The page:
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I have the following Schröder functional equation:

$f(h(s))=c.f(s)$

where $f,h: ℂ→ℂ$, here $f$ is not analytic and $h$ is analytic and $c∈ℝ$.

My question is: How we can solve this equation (the form of $f$ and its domain of definition). We can take $h$ as $h(s)=1-s$ or $h(s)=s-1$ and for both cases we can take $c=-1$.

Some motivations are available here:

http://en.wikipedia.org/wiki/Schr%C3%B6der%27s_equation

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I solve such questions using the Carleman-matrix-concept (which you also find mentioned in the wikipedia article). Carleman-matrices contain in its rows the coefficients of a function in its power series representation, and of its powers. So the Carleman-matrix, say C contains the coefficients of $f(x)^0$ (which is the constant 1), $f(x)$, $f(x)^2$ ... in its rows.
In your case where $f(x)=1 - 1 x$ we have $$ C= \begin{bmatrix} 1&.&.&. \\ 1&-1&.&. \\ 1&-2&1&. \\ 1&-3&3&1 \\ \end{bmatrix} \qquad \text{ for } \qquad \begin{array} {} f(x)^0 &=&1 \\ f(x)&=&1-x \\ f(x)^2&=&1-2x+x^2 \\ f(x)^3&=&1-3x+3x^2-x^3 \\ \end{array} $$ such that with a "vandermonde"-type column-vector $V(x) = [1,x,x^2,x^3,...]$ of appropriate size we shall have $$ C \cdot V(x) = V(f(x)) $$


Then if you find a diagonalization of C such that $M^{-1}\cdot D \cdot M = C $ where $D$ is diagonal and $M$ and $M^{-1}$ are triangular, then $M$ in its second row contains the coefficient of the Schröder-function and that in $M^{-1}$ in its second row its inverse. In our case we find that $$ M^{-1} =\begin{bmatrix} 1 & . & . & . \\ 1/2 & 1/2 & . & . \\ 1/6 & 1/2 & 1/3 & . \\ 0 & 1/4 & 1/2 & 1/4 \end{bmatrix} $$ , with $D=\operatorname{diag}([1,-1,1,-1])$ and $$ M = \begin{bmatrix} 1 & . & . & . \\ -1 & 2 & . & . \\ 1 & -3 & 3 & . \\ -1 & 4 & -6 & 4 \end{bmatrix}$$ is a possible solution. (Here $M^{-1}$ can be recognized as the set of coefficients of integrals of the bernoulli-polynomials when we extend the dimension of the matrix infinitely)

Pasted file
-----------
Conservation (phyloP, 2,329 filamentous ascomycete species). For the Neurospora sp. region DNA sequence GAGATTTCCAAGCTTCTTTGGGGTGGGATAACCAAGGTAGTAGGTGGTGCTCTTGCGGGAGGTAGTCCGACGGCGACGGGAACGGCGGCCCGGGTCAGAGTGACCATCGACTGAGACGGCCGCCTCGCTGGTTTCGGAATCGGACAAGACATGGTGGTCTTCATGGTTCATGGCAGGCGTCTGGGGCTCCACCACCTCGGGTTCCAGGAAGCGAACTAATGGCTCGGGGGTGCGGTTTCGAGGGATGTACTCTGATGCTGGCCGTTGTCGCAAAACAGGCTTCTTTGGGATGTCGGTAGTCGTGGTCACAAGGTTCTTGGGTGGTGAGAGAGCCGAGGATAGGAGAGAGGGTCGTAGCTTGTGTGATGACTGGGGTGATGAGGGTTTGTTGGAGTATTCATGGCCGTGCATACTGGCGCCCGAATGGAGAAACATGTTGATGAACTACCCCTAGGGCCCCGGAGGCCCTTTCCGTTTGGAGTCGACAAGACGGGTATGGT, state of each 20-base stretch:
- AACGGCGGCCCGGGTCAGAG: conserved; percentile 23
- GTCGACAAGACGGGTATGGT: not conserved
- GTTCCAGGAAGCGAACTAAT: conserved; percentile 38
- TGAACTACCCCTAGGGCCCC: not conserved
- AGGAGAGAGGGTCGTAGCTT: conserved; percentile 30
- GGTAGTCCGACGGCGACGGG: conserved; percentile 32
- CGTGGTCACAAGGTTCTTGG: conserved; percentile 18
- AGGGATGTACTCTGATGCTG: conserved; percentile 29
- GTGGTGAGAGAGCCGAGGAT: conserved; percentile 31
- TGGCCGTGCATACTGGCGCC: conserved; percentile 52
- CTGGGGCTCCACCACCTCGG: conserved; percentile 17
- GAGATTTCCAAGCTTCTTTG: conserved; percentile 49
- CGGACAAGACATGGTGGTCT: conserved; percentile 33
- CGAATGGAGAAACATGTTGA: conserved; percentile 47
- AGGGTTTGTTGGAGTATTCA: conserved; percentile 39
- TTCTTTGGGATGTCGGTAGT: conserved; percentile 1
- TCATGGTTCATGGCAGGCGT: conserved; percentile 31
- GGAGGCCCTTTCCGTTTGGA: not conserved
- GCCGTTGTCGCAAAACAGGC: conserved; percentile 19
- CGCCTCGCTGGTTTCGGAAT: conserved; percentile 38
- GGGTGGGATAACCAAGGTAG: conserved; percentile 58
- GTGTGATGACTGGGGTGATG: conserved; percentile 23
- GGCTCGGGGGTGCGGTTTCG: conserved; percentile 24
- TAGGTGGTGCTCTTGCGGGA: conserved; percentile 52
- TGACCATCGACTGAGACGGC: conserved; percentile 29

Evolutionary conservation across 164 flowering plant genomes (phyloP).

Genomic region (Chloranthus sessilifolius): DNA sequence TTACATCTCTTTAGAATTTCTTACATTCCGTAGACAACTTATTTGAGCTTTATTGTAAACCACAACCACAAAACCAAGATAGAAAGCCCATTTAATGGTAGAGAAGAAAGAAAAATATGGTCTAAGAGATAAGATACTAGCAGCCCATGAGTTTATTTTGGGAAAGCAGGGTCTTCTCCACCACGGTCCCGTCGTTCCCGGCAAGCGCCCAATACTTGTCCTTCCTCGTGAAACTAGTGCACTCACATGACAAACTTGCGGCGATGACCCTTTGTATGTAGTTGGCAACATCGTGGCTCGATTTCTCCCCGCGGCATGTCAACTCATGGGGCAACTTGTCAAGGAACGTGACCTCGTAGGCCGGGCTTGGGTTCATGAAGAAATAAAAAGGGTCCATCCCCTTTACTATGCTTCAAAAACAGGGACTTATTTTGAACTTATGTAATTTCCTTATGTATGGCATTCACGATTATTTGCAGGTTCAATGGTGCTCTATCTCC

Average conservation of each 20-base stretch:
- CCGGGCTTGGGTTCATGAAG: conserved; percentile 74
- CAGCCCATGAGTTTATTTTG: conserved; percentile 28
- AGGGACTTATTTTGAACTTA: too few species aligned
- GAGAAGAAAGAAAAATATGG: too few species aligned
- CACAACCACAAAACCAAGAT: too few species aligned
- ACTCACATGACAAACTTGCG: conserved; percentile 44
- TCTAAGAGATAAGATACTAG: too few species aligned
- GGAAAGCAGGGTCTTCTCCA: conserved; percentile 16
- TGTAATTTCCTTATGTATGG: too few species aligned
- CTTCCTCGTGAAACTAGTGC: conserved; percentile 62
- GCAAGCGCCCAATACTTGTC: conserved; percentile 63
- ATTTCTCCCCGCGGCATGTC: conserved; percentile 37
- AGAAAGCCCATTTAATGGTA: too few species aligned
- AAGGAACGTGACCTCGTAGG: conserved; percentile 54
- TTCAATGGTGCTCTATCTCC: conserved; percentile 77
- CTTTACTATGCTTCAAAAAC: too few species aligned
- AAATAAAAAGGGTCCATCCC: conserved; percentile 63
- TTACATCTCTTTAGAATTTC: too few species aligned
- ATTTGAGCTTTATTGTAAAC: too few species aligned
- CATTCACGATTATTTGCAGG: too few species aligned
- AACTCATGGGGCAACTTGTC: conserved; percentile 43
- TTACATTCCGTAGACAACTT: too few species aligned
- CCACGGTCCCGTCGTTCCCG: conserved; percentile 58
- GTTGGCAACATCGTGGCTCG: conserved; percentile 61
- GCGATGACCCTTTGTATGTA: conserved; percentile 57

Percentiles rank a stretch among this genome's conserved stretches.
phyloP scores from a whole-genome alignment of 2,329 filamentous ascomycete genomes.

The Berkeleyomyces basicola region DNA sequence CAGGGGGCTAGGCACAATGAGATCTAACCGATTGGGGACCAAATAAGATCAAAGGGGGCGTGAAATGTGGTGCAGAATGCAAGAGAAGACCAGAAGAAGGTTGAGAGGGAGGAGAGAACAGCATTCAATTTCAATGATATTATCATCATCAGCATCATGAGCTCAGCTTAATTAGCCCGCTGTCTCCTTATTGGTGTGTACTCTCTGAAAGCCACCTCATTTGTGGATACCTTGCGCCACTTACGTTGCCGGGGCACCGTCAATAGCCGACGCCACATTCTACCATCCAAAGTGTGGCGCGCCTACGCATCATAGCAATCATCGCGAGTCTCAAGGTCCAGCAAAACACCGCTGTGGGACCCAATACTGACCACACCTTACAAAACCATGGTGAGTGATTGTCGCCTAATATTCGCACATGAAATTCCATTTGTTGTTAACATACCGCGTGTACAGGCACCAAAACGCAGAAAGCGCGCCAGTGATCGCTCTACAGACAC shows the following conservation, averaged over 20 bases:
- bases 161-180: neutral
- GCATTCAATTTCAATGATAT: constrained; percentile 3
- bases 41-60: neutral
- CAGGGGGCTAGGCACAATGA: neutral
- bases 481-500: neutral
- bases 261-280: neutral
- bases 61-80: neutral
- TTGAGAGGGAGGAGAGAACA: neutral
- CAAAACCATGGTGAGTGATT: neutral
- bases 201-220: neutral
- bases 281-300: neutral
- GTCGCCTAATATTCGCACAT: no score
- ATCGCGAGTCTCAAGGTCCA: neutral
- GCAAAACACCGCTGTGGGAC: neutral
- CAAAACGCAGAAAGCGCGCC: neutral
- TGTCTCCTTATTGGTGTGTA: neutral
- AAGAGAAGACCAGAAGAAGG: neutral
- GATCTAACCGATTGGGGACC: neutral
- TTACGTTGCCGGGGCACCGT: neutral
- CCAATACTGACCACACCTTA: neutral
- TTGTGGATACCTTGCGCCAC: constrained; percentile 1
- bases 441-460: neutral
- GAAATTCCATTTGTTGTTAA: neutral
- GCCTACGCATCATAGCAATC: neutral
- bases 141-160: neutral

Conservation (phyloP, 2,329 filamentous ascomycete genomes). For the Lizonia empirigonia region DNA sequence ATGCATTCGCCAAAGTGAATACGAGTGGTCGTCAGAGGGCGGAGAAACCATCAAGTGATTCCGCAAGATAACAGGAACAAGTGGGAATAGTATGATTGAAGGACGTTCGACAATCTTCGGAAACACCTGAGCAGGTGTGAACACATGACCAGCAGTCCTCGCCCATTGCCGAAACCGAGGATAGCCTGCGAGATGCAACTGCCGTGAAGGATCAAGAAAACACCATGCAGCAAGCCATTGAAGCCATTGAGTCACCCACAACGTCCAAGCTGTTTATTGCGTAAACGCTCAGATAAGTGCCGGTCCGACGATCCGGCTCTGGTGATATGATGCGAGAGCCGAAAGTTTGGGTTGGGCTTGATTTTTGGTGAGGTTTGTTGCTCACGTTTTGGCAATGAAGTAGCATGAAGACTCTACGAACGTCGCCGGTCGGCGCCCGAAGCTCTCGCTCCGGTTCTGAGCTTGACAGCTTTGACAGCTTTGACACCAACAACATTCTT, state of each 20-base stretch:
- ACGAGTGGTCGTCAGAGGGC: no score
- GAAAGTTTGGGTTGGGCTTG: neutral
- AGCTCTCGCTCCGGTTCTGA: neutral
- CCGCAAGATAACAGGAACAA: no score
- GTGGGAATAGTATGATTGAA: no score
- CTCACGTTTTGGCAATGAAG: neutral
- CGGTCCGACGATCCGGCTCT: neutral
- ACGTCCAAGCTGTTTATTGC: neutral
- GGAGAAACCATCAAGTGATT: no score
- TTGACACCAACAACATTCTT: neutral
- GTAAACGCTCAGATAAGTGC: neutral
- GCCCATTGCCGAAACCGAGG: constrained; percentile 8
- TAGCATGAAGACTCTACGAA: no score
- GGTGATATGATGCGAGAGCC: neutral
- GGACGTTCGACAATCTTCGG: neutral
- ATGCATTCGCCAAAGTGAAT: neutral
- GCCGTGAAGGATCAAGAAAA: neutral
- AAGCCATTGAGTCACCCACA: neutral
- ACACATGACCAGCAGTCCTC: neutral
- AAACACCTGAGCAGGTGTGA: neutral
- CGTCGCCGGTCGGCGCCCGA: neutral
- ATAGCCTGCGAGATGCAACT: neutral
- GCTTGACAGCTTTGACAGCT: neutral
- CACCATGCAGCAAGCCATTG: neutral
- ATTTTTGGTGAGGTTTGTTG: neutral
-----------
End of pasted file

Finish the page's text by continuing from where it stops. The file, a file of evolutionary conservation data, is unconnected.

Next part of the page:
In general, the eigenvector-matrix $M$ can be understood as limit of the n'th power of $C$ scaled by the reciprocal of the n'th power of $f'(0)$ when n goes to infinity, and so the Schröder-function as limit of the n'th iterate of $f(x)$ divided by $f'(0)^n$ where $n \to \infty \qquad $ - but can furtherly be scaled by an arbitrary constant factor $\gamma \ne 0$

Remark: Your example which requires only matrix size of $n \times n= 2 \times 2$ is much easier, but then one wouldn't see the general principle (and the relation to the bernoulli-polynomials, so I used the bigger matrix size with n=4 here.

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@ Gottfried Helms : This is a great answer. Thank you very much. But the function $f$ is not analytic. –  ZE1 Dec 31 '12 at 11:13
    
@rh1: hmm, what do you mean? Unfortunately I mixed your given $h(s)$ by my usual $f(x)$ and so this overlaps your $f(s)$, sorry perhaps I should adapt this. By my example, the function $f(s)$ in your sense is $f(s)=-1+2s$ and $f^{-1}(s)=1/2(1+s)$ so $h(s)=f^{-1}(c \cdot f(s))= 1/2(1+(-1(-1+2s)))=1/2(2-2s)=1-s$ for any complex $s$. The $m$'th iterates are then expressible simply by $m$'th powers of $c$ - and, taking care of the problem of non-unique solutions of fractional or complex powers of $c=-1$ one can define even fractional- and complex-valued iterations heights $m$ –  Gottfried Helms Dec 31 '12 at 12:55

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